January 10, 2018

“Fights begin and end with handshakes,” at least in the mixed martial arts world, according to Cameron Conaway’s Caged:  Memoirs of a Cage-Fighting Poet.  A handshake between a Tennessee doctor and a patient began a legal fight after the physician allegedly squeezed the patient’s hand too hard.  The doctor scored a pretrial knockout when the trial court dismissed the patient’s claims on the basis that they fell under the medical malpractice act.  But before the bell signaled the fight’s end, the Tennessee Court of Appeals pulled the patient’s claim back off the mat in a December 19, 2017 opinion, Lacy v. Meharry General Hospital, et al.  In medical malpractice fights, this decision potentially increases the liability risks for providers and their insurers by creating uncertainty regarding what claims give rise to a medical malpractice action instead of one for ordinary negligence.


In 2015, Deborah Lacy saw Dr. Nagendra Ramanna, a cardiologist, for shortness of breath.  Dr. Ramanna shook Ms. Lacy’s hand.  Ms. Lacy evidently did not anticipate the strength of Dr. Ramanna’s handshake.  Ms. Lacy, acting as her own lawyer, sued for injuries allegedly caused by the handshake.  She claimed her fingers were “squeezed” too hard and described the handshake as an assault or beating that led to constant pain in her hand and a loss of strength.  Ms. Lacy also alleged Dr. Ramanna was negligent for reading a sonogram and failing to include it in her medical records.

Dr. Ramanna moved to dismiss Ms. Lacy’s Complaint because the claims fell under Tennessee’s Health Care Liability Act and because Ms. Lacy failed to satisfy certain procedural requirements of the Act.  The trial court agreed and dismissed both claims.


Ms. Lacy appealed.  The Tennessee Court of Appeals addressed Ms. Lacy’s claims separately.  The court agreed that Ms. Lacy’s claim about reading and failing to document the sonogram was a medical malpractice claim governed by the Health Care Liability Act.  “[W]e conclude that any claim describing a doctor’s failure to analyze a diagnostic test result and to properly document the result in a patient’s medical records clearly ‘relate[s] to the provision of, or failure to provide, health care services.’”  This claim’s dismissal was affirmed.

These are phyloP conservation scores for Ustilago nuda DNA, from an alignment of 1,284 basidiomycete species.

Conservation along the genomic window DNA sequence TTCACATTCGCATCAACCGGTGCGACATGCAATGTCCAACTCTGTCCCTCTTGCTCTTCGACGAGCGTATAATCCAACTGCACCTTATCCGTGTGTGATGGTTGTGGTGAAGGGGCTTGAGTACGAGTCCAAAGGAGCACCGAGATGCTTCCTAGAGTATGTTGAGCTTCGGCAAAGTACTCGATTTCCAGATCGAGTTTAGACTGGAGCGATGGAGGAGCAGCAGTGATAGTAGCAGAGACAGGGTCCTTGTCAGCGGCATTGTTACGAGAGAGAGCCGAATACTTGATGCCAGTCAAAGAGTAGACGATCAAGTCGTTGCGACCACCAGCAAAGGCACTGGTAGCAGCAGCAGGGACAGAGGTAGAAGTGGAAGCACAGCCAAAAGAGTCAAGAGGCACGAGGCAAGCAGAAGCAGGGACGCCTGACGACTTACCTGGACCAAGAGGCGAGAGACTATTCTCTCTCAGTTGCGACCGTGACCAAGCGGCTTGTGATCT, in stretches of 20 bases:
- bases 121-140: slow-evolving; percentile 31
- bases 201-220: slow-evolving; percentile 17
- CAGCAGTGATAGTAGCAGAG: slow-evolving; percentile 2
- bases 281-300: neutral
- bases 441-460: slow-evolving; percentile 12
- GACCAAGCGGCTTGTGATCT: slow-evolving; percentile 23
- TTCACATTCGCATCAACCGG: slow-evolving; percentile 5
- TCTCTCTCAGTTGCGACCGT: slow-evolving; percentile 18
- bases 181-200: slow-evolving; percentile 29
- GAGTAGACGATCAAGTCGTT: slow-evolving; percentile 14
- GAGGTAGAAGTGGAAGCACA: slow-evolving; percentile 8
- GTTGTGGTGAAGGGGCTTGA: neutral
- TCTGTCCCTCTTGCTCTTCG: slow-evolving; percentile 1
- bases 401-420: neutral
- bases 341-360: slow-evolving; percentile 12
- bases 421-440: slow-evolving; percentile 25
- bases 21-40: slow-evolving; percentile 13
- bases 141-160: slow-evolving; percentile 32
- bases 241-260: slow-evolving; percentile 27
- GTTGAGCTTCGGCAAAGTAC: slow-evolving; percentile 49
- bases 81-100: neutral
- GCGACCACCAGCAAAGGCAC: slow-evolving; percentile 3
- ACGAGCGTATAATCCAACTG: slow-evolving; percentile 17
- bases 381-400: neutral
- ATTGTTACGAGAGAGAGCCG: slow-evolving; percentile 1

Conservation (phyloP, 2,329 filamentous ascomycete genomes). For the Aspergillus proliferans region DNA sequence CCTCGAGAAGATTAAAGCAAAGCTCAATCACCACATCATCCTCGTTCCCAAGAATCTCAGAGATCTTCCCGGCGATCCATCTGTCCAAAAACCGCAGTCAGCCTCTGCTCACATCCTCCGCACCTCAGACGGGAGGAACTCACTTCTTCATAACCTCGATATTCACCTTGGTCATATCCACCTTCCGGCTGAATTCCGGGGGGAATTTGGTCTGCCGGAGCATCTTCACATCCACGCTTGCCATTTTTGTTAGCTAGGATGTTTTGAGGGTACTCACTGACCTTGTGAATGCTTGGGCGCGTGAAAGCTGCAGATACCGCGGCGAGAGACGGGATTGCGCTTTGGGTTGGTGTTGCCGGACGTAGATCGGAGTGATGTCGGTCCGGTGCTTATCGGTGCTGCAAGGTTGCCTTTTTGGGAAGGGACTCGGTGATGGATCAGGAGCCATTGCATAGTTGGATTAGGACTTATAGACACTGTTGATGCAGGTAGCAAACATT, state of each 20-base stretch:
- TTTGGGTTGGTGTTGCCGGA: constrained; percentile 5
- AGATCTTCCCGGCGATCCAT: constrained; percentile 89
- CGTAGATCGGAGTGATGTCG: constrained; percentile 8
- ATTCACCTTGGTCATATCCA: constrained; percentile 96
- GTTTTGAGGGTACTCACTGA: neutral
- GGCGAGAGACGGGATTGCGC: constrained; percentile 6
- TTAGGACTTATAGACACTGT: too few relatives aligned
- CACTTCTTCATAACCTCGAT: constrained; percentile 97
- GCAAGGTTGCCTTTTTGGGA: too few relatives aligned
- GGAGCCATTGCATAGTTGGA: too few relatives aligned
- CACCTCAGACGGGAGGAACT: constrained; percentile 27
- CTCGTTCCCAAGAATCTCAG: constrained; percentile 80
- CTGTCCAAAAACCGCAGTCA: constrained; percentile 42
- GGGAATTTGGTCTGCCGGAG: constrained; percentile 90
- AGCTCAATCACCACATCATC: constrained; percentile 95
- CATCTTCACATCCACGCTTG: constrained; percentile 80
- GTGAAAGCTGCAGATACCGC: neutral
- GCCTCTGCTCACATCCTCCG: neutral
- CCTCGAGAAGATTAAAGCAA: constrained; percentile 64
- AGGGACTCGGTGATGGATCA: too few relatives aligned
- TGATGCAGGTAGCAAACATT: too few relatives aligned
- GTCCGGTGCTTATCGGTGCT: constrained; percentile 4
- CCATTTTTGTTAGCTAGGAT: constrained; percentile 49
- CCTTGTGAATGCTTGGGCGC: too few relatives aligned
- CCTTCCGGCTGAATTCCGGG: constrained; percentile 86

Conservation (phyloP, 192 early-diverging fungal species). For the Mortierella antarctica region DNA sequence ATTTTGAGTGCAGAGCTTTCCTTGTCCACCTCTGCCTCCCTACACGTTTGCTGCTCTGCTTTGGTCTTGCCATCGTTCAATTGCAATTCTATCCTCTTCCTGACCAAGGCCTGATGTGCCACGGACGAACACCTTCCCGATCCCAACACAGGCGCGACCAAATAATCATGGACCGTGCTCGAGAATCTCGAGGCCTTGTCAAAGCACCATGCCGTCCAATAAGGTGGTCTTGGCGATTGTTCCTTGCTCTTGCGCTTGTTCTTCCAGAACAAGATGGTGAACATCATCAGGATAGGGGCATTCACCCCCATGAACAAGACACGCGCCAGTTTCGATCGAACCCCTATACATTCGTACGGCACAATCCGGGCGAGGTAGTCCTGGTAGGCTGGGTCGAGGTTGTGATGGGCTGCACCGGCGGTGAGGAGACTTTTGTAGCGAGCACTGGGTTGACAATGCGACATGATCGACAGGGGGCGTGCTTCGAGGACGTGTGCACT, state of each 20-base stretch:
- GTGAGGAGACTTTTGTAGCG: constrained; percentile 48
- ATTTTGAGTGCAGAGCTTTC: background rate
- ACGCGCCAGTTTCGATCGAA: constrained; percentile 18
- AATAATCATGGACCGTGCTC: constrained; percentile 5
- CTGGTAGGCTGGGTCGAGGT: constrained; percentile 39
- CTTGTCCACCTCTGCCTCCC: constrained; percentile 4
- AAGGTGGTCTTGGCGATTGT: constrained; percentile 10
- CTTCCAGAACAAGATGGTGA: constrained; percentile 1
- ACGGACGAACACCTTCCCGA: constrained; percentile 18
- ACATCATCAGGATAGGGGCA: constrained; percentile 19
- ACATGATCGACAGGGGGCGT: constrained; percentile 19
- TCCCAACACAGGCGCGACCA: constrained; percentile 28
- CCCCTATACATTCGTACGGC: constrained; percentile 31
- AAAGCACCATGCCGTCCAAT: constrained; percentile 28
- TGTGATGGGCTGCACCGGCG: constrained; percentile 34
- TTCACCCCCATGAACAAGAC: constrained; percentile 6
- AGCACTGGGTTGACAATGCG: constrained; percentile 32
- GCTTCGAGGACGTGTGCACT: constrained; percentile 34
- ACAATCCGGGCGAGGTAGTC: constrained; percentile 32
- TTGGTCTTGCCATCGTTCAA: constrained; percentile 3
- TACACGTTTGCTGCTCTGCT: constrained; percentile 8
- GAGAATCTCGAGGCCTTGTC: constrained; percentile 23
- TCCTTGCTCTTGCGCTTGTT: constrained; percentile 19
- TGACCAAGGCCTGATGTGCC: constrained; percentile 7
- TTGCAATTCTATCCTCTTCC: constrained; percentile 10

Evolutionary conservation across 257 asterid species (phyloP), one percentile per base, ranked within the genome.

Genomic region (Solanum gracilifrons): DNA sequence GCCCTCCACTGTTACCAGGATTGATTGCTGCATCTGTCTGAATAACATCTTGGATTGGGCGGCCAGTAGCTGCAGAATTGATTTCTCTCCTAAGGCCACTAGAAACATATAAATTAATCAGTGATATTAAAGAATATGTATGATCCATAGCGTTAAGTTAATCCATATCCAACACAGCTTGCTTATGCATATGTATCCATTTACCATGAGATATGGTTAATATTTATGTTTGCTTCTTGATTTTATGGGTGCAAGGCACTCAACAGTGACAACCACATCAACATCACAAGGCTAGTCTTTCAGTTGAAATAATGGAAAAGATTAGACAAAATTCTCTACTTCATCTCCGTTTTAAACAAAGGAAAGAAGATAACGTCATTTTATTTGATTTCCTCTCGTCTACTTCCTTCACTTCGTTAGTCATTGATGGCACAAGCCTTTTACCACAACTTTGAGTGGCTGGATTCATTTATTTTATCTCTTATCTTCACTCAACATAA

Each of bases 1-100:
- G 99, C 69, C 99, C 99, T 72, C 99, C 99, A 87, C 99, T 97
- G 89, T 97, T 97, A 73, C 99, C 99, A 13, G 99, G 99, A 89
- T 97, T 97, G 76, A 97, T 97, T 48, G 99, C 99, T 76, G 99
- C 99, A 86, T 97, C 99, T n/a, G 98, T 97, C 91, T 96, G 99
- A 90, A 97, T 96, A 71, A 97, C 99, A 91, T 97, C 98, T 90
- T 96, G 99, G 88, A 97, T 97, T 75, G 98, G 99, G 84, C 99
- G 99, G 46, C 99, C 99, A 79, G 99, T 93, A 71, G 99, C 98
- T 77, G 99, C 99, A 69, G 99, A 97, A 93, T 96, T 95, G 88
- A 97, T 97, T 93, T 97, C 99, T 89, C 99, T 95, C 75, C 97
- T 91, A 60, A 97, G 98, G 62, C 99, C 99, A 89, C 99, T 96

But the handshake claim found a way to roll with the doctor’s punches.  The appellate court questioned whether shaking a hand too hard “‘relate[s] to the provision of, or failure to provide, health care services.’”  Utilizing a standard of review that favored the plaintiff, the court re-framed the pro se patient’s claim as alleging the handshake was either an assault or a “non-verbal greeting unconnected to any health care service.”[1]

The court stated, “one reasonable inference [from Ms. Lacy’s allegations] is that Ms. Lacy extended her hand merely as a greeting, a formality upon meeting, and Dr. Ramanna shook Ms. Lacy’s hand either with the same intent or to cause harm.”  Because of this inference, the appellate court could not conclude the handshake claim fell under the Healthcare Liability Act in the case’s procedural posture.  The appellate court reversed the trial court’s dismissal of the handshake claim.


The Lacy case serves as a reminder that state courts are reluctant to dismiss claims in litigation, no matter how trivial or unfounded the claims may seem.  While medical malpractice statutes enacted in the last few decades offer some protections from frivolous claims, those protections may not apply to claims for ordinary negligence, battery, or other torts—even if the claims arise from events occurring in an examination room of a hospital or medical office.  Even the mundane act of greeting a patient with a handshake may create a basis for liability that is beyond the reach of medical malpractice statutes.

Although this doctor’s handshake led to a legal fight, health care providers cannot and should not discard their warmth, kindness, and respect for patients solely to minimize the threat of litigation.

A copy of the opinion is available here.  If you have any questions about the Lacy decision, medical malpractice claims, other claims against health care providers, or how these issues impact your practice, please contact a member of Hancock Daniel’s Medical Malpractice Defense team.

The information contained in this advisory is for general educational purposes only. It is presented with the understanding that neither the author nor Hancock, Daniel, Johnson & Nagle, PC, is offering any legal or other professional services. Since the law in many areas is complex and can change rapidly, this information may not apply to a given factual situation and can become outdated. Individuals desiring legal advice should consult legal counsel for up-to-date and fact-specific advice. Under no circumstances will the author or Hancock, Daniel, Johnson & Nagle, PC be liable for any direct, indirect, or consequential damages resulting from the use of this material.

[1] The appellate court disregarded Dr. Ramanna’s efforts to relate the handshake to the provision of health care services, reasoning that Dr. Ramanna’s unspoken intent behind the handshake was irrelevant at that stage of the case.